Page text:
Smoking marijuana in public is illegal in Massachusetts, but city officials want to “give police some teeth” with added local regulations.
Under a proposed Lowell ordinance, those who consume marijuana in public would be fined $100 for the first offense, $200 for the second offense, $300 for the third offense and for subsequent offenses.
“Prohibiting the consumption of marijuana in public will promote good order and decorum in the streets and public spaces of the City of Lowell,” the proposed ordinance reads.
City Councilor David Conway had made a motion last month for the city to review the feasibility of drafting an ordinance prohibiting marijuana use in public.
Under state law, marijuana use in public is not legal. This ordinance could lead to stricter penalties to deter use, councilors say.
“I’ve heard so many complaints and concerns recently,” Conway said Tuesday evening. “The citizens of Lowell deserve to go into a park and not be dealing with smoke.”
City Solicitor Christine O’Connor said this ordinance is intended to mirror prohibitions regarding drinking alcohol in public.
“While this is an evolving area of law and may require further amendments, this proposed ordinance is intended to provide the police with added local regulations, in addition to existing state laws,” she wrote to the City Council.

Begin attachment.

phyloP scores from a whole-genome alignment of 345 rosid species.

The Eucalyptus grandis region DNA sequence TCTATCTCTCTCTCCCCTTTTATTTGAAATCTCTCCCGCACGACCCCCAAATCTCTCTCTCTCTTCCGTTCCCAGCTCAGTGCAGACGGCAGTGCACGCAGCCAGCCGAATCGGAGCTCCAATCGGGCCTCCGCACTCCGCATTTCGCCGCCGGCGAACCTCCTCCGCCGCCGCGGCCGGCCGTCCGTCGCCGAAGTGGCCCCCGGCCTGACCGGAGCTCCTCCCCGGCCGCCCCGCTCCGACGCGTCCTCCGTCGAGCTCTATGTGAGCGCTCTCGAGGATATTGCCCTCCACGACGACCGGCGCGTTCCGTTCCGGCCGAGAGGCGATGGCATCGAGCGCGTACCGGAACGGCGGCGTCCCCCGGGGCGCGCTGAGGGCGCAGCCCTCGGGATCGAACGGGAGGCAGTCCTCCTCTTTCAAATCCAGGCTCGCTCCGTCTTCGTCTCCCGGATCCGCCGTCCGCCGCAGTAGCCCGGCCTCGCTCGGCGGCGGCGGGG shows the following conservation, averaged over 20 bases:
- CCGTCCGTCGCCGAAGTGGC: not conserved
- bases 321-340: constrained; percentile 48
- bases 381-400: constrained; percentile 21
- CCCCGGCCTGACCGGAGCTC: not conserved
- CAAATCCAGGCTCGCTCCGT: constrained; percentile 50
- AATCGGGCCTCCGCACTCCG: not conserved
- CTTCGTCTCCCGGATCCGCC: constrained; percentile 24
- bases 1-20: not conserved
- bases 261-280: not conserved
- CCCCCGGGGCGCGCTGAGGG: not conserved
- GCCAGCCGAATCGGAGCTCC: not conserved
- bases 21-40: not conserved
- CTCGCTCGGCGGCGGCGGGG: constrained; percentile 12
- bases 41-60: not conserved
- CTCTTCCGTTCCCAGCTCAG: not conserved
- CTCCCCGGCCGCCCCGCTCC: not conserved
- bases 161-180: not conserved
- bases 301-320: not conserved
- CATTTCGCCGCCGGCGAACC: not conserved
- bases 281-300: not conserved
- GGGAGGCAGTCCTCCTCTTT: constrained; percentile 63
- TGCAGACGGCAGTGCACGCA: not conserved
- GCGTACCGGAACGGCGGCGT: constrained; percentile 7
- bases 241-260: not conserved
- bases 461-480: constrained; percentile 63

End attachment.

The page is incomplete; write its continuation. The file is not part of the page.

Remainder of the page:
Under the proposed ordinance, a “public place” includes streets, sidewalks, parks, plazas, bridges, front yards, backyards, driveways and more.
City Councilor John Leahy asked about someone standing in their yard and smoking marijuana. He questioned whether the city would be overstepping its bounds by preventing someone from smoking marijuana on their private property.
“You can have a beer in your yard, so I’m not sure why people couldn’t smoke in their yard,” Leahy said.
There will be a public hearing for this ordinance on May 29.
The City Council also approved recreational marijuana dispensary zoning regulations Tuesday evening.
Recreational marijuana dispensaries will not be allowed to open within 500 feet of an elementary school, middle school, secondary school, or any school or college with students under 21 years old.
Some communities have voted to ban marijuana dispensaries, but the City Council has focused on zoning.
Lowell voters approved Question 4 on the 2016 ballot, which legalized recreational marijuana, by 56 to 44 percent.
In addition to the school regulation, the proposed zoning rules would prevent dispensaries from opening within 1,000 feet of each other. They also could not have any walk-up or drive-through service.
Further, the building must be designed to prevent marijuana odors from leaving the property line. Also, marijuana and tobacco products cannot be smoked, ingested or otherwise consumed in the building.
The applicant will have to submit a security plan that must be approved by the Lowell Police Department.
The City Council also on Tuesday accepted a state law that imposes an excise tax on retail marijuana sales.
The maximum established tax rate by statute is 3 percent of total sales.